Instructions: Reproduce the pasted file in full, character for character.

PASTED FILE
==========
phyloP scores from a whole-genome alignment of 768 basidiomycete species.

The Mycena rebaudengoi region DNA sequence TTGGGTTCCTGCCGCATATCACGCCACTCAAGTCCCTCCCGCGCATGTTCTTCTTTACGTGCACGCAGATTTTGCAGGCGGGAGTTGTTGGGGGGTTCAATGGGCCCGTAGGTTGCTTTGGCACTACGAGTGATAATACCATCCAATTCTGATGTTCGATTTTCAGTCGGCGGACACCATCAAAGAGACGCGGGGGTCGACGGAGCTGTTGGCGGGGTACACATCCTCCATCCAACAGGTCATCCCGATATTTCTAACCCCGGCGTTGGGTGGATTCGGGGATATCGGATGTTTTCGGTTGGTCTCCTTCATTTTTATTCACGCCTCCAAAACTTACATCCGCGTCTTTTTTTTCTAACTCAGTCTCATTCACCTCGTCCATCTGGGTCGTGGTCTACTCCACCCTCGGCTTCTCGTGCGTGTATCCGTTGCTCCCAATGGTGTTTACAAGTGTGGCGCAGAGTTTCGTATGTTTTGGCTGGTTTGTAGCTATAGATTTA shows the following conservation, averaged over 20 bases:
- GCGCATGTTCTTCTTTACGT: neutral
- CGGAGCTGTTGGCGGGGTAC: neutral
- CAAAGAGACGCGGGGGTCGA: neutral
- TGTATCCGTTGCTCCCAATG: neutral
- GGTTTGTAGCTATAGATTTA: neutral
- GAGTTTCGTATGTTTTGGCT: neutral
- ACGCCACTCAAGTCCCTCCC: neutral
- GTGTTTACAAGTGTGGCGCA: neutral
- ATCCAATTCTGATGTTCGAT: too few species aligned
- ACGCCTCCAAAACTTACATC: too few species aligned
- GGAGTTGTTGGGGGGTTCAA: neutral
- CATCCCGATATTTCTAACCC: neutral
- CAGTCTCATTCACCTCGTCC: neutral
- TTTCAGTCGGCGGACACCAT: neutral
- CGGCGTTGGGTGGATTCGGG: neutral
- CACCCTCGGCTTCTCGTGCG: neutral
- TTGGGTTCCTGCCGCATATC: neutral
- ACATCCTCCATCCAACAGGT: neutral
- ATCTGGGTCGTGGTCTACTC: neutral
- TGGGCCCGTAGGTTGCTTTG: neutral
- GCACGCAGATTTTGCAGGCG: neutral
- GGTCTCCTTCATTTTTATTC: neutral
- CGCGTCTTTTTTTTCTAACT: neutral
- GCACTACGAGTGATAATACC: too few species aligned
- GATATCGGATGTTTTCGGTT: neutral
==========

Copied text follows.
phyloP scores from a whole-genome alignment of 768 basidiomycete species.

The Mycena rebaudengoi region DNA sequence TTGGGTTCCTGCCGCATATCACGCCACTCAAGTCCCTCCCGCGCATGTTCTTCTTTACGTGCACGCAGATTTTGCAGGCGGGAGTTGTTGGGGGGTTCAATGGGCCCGTAGGTTGCTTTGGCACTACGAGTGATAATACCATCCAATTCTGATGTTCGATTTTCAGTCGGCGGACACCATCAAAGAGACGCGGGGGTCGACGGAGCTGTTGGCGGGGTACACATCCTCCATCCAACAGGTCATCCCGATATTTCTAACCCCGGCGTTGGGTGGATTCGGGGATATCGGATGTTTTCGGTTGGTCTCCTTCATTTTTATTCACGCCTCCAAAACTTACATCCGCGTCTTTTTTTTCTAACTCAGTCTCATTCACCTCGTCCATCTGGGTCGTGGTCTACTCCACCCTCGGCTTCTCGTGCGTGTATCCGTTGCTCCCAATGGTGTTTACAAGTGTGGCGCAGAGTTTCGTATGTTTTGGCTGGTTTGTAGCTATAGATTTA shows the following conservation, averaged over 20 bases:
- GCGCATGTTCTTCTTTACGT: neutral
- CGGAGCTGTTGGCGGGGTAC: neutral
- CAAAGAGACGCGGGGGTCGA: neutral
- TGTATCCGTTGCTCCCAATG: neutral
- GGTTTGTAGCTATAGATTTA: neutral
- GAGTTTCGTATGTTTTGGCT: neutral
- ACGCCACTCAAGTCCCTCCC: neutral
- GTGTTTACAAGTGTGGCGCA: neutral
- ATCCAATTCTGATGTTCGAT: too few species aligned
- ACGCCTCCAAAACTTACATC: too few species aligned
- GGAGTTGTTGGGGGGTTCAA: neutral
- CATCCCGATATTTCTAACCC: neutral
- CAGTCTCATTCACCTCGTCC: neutral
- TTTCAGTCGGCGGACACCAT: neutral
- CGGCGTTGGGTGGATTCGGG: neutral
- CACCCTCGGCTTCTCGTGCG: neutral
- TTGGGTTCCTGCCGCATATC: neutral
- ACATCCTCCATCCAACAGGT: neutral
- ATCTGGGTCGTGGTCTACTC: neutral
- TGGGCCCGTAGGTTGCTTTG: neutral
- GCACGCAGATTTTGCAGGCG: neutral
- GGTCTCCTTCATTTTTATTC: neutral
- CGCGTCTTTTTTTTCTAACT: neutral
- GCACTACGAGTGATAATACC: too few species aligned
- GATATCGGATGTTTTCGGTT: neutral